Anschutz Hill (Finally!)

Back with Rich Dixon:


Last time you left me at the bottom of Anschutz Hill.

The road wound along the side of a bluff. Each corner exposed a stunning river view – and a steeper rise. I struggled just to move forward, even using my bike’s easiest gear.

Since I can’t get off the bike, “resting” on a hill involves locking my elbows to avoid rolling backward. Getting started again required extra effort, and I’d be in stop-and-go mode until I reached the top. Crank a few feet, rest, crank a bit more.

Around one last turn I saw the chief’s statue. The slope increased one final bit, but with the goal in sight I crawled those last few yards until at last the bike rested at the top of the bluff.

I conquered Anschutz Hill. We sat together at Chief Keokuk’s feet and marveled at a panoramic view of the river below. The reporter appeared and we enjoyed a great conversation.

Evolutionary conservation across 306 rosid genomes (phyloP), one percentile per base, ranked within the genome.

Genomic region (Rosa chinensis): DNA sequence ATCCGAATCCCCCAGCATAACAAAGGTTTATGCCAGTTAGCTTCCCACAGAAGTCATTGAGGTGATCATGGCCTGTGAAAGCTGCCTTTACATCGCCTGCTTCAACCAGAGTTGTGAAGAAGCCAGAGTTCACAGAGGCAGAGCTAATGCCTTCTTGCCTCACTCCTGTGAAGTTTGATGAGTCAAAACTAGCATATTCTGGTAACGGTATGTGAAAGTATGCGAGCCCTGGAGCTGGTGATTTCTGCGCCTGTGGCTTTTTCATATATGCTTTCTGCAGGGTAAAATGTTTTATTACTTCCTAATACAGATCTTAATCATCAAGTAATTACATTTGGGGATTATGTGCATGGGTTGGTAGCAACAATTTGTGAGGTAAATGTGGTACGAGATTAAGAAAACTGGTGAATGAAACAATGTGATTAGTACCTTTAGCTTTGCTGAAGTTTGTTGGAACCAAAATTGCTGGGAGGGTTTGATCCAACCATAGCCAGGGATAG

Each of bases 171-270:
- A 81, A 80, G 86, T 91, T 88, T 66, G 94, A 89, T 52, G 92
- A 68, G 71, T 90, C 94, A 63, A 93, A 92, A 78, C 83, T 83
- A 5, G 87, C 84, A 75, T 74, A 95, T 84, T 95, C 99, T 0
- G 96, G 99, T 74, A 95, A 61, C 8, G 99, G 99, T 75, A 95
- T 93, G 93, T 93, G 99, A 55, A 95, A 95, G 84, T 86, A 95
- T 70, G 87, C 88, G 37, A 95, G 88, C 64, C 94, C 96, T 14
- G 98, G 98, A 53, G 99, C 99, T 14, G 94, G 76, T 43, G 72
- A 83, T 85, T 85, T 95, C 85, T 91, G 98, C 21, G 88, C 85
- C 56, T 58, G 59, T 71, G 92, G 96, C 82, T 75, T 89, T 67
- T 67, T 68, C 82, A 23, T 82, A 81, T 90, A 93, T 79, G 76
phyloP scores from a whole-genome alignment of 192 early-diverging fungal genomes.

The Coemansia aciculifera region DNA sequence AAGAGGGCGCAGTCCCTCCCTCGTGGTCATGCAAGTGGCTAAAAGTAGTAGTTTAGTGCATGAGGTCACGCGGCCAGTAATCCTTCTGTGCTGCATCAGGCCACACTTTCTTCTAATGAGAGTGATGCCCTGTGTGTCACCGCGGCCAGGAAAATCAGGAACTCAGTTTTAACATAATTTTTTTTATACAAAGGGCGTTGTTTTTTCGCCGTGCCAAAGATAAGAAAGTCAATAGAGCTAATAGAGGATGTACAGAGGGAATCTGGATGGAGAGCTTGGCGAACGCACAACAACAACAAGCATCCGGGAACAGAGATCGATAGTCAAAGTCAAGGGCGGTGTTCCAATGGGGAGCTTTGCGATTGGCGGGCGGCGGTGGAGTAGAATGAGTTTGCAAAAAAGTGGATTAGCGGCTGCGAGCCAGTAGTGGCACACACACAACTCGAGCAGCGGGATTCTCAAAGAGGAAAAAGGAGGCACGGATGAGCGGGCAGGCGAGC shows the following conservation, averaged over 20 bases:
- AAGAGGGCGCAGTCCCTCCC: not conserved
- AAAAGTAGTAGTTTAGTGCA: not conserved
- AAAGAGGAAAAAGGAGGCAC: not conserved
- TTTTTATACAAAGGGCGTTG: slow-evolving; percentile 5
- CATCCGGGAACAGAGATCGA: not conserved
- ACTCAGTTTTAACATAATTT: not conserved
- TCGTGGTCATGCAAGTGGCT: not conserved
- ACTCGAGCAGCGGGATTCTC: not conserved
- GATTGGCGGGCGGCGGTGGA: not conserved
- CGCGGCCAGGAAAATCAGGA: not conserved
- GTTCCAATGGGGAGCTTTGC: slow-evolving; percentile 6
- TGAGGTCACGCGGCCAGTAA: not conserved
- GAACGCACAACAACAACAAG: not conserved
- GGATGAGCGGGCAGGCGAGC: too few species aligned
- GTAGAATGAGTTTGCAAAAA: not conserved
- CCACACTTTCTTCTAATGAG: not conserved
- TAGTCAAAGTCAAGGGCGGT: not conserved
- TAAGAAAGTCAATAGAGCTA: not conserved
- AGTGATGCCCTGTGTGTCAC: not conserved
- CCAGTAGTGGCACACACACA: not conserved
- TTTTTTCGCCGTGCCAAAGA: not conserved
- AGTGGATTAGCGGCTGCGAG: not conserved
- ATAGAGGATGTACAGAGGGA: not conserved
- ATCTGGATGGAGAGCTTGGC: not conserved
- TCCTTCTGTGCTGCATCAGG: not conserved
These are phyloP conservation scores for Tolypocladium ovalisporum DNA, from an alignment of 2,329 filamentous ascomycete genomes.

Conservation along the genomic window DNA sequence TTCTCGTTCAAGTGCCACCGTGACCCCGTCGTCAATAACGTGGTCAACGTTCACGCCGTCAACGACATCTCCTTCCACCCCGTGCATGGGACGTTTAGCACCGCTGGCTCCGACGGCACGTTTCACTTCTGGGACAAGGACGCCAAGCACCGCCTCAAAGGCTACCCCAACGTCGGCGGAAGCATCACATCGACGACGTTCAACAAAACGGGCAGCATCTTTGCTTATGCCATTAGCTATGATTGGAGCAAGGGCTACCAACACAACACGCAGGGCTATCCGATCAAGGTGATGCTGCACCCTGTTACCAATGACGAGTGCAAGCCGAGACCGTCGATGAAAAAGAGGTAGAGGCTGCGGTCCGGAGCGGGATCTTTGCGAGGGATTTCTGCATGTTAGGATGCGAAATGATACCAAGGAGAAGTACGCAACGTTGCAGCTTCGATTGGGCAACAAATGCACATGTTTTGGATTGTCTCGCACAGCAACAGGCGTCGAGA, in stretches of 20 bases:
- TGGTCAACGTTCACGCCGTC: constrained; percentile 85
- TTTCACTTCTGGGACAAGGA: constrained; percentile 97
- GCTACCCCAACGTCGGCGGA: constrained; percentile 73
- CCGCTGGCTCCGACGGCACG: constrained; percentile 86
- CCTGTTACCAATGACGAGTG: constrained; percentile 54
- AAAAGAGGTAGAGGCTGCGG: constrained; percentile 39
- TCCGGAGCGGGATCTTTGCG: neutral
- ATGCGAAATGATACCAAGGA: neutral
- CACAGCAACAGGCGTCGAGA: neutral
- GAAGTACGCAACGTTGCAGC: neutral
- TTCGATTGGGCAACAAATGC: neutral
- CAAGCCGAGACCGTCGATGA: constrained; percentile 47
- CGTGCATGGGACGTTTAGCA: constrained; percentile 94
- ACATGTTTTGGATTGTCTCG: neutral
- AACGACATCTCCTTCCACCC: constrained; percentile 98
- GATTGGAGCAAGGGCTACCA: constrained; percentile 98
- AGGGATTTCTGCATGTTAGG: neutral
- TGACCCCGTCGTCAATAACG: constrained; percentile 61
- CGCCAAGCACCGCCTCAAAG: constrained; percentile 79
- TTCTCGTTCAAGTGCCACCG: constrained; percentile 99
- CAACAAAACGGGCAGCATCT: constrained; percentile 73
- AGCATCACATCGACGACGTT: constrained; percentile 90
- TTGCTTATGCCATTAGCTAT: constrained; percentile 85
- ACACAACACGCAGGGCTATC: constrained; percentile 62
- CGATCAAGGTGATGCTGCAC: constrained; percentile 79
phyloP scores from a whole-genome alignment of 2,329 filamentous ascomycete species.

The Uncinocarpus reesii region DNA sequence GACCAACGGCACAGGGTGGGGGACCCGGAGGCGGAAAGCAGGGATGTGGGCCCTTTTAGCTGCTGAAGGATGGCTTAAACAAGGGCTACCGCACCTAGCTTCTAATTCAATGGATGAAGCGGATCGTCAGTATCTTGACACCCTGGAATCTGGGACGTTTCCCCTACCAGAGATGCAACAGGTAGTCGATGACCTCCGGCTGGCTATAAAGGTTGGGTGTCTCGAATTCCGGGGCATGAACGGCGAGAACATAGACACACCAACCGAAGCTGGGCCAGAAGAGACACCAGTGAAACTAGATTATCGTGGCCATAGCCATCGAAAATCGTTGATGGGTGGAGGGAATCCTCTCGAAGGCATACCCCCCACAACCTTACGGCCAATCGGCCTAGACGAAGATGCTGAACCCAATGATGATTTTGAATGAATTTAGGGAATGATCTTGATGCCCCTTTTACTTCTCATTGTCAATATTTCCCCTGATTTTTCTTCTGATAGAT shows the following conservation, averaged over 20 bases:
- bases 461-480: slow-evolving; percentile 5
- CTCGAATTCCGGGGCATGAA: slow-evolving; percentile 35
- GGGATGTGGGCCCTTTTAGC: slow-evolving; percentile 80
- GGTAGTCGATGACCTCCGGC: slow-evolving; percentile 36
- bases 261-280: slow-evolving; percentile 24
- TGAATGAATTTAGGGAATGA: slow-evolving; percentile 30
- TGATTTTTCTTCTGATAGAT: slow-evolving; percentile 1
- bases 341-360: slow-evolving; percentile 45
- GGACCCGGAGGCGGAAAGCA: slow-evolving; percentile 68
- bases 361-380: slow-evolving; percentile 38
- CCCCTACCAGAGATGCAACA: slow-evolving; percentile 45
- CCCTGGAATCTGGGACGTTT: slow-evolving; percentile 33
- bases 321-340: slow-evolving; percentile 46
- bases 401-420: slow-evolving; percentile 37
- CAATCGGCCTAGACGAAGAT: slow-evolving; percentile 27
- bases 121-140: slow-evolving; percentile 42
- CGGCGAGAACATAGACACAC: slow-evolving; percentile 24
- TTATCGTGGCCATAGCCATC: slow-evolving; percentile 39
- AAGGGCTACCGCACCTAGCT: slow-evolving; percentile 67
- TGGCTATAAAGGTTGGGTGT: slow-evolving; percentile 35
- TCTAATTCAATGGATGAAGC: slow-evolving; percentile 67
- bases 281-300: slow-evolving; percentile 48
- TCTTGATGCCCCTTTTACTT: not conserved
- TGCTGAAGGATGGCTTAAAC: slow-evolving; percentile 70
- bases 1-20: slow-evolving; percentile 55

+ + +

The photo captures my final climb to the top. Perhaps I should have heeded Becky’s warning. I’m glad I didn’t.

Anschutz Hill wrote a small chapter in a much bigger story.

Hope: A confident expectation rooted in faith.

In 1988, about five weeks after my injury, I sat on a smooth tile floor in my first wheelchair. I saw no hope in a broken body and a shattered life. No possibility, nothing worth living for.

I couldn’t move ten feet.

Twenty-four years later I climbed a steep, three-mile-long hill. During those years God guided hundreds of people into my life, people who pushed and inspired and wouldn’t accept I can’t. God worked through those people to place me at the bottom of a difficult hill and inspire the hope that allowed me to reach for an unattainable goal.

Hope changes what’s possible.

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